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Authorities in southwestern China are threatening to deny school places to children whose families haven't all been fully vaccinated against COVID-19, local residents and state-run media reported.

China has administered 1.4 billion vaccine doses, or two-fifths of the global total of 3.47 billion doses, with state media reporting in late June that around 40 percent of the population is now fully vaccinated.

However, provincial governments in Zhejiang, Jiangxi, Fujian, Shandong, Shanxi, Guangxi, Hubei, Gansu, and elsewhere have issued warnings this week of restrictions on the movements of unvaccinated people, state-owned media The Paper reported.

In the southwestern region of Guangxi, governments in Guiping and Beiliu cities are warning families that their children won't be allowed into school in the absence of a vaccine certificate, and their enrollment will be suspended.

"Family members for whom vaccination is indicated shall complete vaccination before the beginning of school," the notice said. "In principle, if vaccination isn't completed, enrollment will be suspended."

"Please hurry to the nearest vaccination center to avoid affecting your child's education," the notice, cited in The Paper, said.

A Guiping resident surnamed Chen said the policy is mandatory.

"This includes anyone in the family, and it's mandatory, because the entire family has to get vaccinated because of the child or children," Chen said.

"They are threatening people, depriving their children of their right to education to force them to get vaccinated," he said.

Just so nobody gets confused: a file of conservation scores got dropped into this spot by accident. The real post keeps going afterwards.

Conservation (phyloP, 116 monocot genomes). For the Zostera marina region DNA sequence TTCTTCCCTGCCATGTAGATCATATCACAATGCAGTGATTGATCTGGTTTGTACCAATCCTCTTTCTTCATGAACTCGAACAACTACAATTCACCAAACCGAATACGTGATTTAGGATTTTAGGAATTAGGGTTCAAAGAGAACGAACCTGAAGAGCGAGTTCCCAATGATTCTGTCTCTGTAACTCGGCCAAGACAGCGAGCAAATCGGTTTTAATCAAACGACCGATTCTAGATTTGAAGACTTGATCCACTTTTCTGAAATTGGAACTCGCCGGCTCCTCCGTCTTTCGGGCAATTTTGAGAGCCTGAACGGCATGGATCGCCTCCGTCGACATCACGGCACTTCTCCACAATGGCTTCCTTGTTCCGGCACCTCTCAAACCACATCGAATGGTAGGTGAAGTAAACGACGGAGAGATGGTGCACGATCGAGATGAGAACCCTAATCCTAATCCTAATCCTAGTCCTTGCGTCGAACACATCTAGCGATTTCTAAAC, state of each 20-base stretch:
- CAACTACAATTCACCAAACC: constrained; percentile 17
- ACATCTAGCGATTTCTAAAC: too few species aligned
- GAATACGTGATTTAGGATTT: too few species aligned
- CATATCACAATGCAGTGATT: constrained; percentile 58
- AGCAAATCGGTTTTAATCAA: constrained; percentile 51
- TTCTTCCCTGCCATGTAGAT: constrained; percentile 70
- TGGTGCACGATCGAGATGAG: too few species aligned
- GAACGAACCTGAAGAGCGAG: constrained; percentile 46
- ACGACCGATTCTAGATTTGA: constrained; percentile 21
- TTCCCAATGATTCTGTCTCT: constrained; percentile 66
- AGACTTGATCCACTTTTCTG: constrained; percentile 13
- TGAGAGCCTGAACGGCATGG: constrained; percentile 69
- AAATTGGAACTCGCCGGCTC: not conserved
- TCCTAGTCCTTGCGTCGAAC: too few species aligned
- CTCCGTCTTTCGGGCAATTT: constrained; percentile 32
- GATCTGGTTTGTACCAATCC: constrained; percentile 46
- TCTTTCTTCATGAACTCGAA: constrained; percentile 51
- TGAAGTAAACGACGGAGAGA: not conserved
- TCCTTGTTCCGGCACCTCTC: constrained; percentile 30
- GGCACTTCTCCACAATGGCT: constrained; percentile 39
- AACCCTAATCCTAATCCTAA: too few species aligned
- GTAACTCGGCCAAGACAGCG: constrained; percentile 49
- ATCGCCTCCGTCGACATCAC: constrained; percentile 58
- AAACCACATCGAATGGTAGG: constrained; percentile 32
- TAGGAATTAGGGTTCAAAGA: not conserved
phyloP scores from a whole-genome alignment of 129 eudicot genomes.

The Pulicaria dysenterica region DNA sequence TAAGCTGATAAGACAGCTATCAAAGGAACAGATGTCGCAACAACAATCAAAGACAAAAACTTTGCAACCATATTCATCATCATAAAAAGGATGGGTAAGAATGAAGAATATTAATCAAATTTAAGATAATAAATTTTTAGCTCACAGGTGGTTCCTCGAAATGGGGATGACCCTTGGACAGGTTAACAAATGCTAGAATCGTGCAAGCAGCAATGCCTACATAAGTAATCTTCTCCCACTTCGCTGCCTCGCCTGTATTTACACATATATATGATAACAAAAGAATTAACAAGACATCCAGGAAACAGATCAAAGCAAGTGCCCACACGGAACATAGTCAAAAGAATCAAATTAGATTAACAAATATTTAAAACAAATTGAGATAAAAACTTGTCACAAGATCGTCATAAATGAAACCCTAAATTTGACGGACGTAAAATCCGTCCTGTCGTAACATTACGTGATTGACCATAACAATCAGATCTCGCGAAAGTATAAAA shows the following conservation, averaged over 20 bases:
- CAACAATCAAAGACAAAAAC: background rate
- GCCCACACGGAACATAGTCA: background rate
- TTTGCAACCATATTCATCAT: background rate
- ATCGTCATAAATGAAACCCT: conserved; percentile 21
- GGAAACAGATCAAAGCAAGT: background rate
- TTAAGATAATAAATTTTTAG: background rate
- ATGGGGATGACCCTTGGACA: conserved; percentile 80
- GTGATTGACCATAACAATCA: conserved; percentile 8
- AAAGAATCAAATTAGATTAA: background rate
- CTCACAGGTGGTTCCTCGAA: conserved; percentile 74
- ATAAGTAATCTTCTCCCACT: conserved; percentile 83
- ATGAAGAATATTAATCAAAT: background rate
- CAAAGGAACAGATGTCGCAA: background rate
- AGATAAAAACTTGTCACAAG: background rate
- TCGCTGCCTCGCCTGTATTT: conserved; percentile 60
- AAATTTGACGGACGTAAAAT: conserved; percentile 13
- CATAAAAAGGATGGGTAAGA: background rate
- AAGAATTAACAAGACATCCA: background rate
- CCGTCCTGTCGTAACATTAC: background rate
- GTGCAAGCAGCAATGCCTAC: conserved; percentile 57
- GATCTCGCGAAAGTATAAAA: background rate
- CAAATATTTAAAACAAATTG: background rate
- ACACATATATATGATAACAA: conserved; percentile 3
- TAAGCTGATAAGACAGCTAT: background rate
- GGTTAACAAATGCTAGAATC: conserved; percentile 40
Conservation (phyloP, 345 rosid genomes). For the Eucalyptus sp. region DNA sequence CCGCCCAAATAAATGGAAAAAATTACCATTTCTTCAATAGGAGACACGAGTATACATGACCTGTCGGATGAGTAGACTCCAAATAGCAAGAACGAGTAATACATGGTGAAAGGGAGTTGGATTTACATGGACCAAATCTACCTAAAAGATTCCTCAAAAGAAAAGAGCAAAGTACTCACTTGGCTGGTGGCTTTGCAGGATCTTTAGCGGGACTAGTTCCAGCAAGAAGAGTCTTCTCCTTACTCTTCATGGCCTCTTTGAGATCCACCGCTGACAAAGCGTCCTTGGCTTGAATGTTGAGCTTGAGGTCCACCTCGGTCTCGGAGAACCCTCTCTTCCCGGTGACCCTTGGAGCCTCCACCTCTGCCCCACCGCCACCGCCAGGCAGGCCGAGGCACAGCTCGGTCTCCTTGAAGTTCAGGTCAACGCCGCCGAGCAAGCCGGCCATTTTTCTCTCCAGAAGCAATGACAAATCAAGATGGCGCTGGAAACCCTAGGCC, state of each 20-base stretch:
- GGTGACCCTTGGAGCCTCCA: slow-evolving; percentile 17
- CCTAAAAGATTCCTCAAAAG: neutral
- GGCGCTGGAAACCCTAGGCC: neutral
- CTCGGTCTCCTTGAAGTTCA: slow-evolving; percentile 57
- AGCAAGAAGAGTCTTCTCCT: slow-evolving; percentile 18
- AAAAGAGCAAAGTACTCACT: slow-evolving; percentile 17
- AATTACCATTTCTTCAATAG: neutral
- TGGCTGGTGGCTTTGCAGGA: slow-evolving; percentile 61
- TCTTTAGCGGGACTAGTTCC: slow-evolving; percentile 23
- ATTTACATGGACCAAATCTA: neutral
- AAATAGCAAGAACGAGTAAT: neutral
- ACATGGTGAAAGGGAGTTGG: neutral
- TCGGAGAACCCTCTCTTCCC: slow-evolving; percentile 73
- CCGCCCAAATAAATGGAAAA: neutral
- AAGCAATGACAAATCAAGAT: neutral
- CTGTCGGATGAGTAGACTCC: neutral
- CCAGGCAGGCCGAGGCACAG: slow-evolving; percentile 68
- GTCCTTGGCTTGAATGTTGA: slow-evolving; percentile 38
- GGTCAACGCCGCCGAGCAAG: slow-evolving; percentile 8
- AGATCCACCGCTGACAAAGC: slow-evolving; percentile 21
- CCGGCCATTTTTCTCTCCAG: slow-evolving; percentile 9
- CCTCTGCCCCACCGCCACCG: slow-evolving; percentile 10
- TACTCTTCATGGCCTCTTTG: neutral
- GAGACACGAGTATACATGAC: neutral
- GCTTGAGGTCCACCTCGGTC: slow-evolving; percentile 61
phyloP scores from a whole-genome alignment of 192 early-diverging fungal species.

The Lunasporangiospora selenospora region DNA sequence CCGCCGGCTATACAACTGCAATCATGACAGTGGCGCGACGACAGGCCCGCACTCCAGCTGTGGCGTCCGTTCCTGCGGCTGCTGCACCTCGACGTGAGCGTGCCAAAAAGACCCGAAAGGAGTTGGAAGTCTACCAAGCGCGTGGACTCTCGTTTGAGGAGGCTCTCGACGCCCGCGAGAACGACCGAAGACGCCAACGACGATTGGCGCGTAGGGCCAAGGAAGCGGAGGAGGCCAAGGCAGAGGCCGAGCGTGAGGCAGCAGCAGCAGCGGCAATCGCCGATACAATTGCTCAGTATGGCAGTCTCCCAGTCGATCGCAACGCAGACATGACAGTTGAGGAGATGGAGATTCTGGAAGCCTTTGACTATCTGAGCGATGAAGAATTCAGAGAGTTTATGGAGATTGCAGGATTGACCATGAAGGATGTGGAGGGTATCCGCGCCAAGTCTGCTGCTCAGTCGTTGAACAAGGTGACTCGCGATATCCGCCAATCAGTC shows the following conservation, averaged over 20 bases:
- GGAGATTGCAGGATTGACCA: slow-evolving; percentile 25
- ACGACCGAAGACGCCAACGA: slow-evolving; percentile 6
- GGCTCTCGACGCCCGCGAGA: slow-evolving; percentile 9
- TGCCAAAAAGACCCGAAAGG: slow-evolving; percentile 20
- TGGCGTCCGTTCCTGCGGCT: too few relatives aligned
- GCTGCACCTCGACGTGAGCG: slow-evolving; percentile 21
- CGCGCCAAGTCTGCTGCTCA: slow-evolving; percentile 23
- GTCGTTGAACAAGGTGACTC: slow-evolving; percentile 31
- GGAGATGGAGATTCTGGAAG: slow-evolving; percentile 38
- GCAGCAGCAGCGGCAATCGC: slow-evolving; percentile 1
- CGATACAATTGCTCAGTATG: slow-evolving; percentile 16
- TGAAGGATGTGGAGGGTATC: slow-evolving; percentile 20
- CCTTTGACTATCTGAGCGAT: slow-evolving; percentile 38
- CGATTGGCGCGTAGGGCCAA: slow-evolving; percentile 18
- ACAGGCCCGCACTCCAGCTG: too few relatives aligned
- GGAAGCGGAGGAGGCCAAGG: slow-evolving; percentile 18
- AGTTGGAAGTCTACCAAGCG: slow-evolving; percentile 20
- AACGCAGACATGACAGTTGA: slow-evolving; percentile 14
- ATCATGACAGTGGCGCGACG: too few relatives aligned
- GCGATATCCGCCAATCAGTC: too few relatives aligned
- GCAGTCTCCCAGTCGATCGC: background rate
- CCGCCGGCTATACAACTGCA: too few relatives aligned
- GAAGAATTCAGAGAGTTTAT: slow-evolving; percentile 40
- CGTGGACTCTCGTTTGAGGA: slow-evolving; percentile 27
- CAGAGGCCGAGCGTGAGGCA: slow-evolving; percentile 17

Governments across China have begun announcing restrictions on the movement of unvaccinated people into healthcare facilities, railway stations, shopping malls, supermarkets, farmers' markets, and tourist destinations, among other places, The Paper reported.

Some are requiring bus or taxi service providers to check passengers' vaccination status.

'Railroading people now'

Beijing current affairs commentator Li Jinping said that the health ministry claims that the COVID-19 vaccination program is voluntary.

But in practice, many local governments see boosting local uptake figures as a political task.

"They are kind of railroading people now, by linking all of the relatives together," Li said.

"If one person fails to abide by this decision of the local government, the whole family will be affected," he said.

Similar moves are afoot in Zhejiang's Qingtian county, which recently issued a directive requiring that only vaccinated people be allowed to enter government agencies, state-owned companies and institutions, medical facilities, nursing homes, kindergartens, restaurants, farmers' markets, and other public places.

Authorities in Ninghai county followed suit, with the order taking effect on July 25, while authorities in Menglian county in the southwestern province of Yunnan announced a mass PCR testing drive from July 12-14, with dance halls, karaoke parlors, bars, and theaters shut down in the county town for one week.

Healthcare workers across China will start vaccinating teenagers this month against COVID-19, beginning in Guangxi and in the central province of Hubei, with those aged 15-17 first in line, with 12-14 year-olds to follow in August, Reuters reported.

They will receive one of two homegrown vaccines, one made by Sinovac Biotech and the other by a Beijing-based company affiliated with Sinopharm, developed specifically for those aged between three and 17.

Translated and edited by Luisetta Mudie.

This content originally appeared on Radio Free Asia and was authored by By Qiao Long.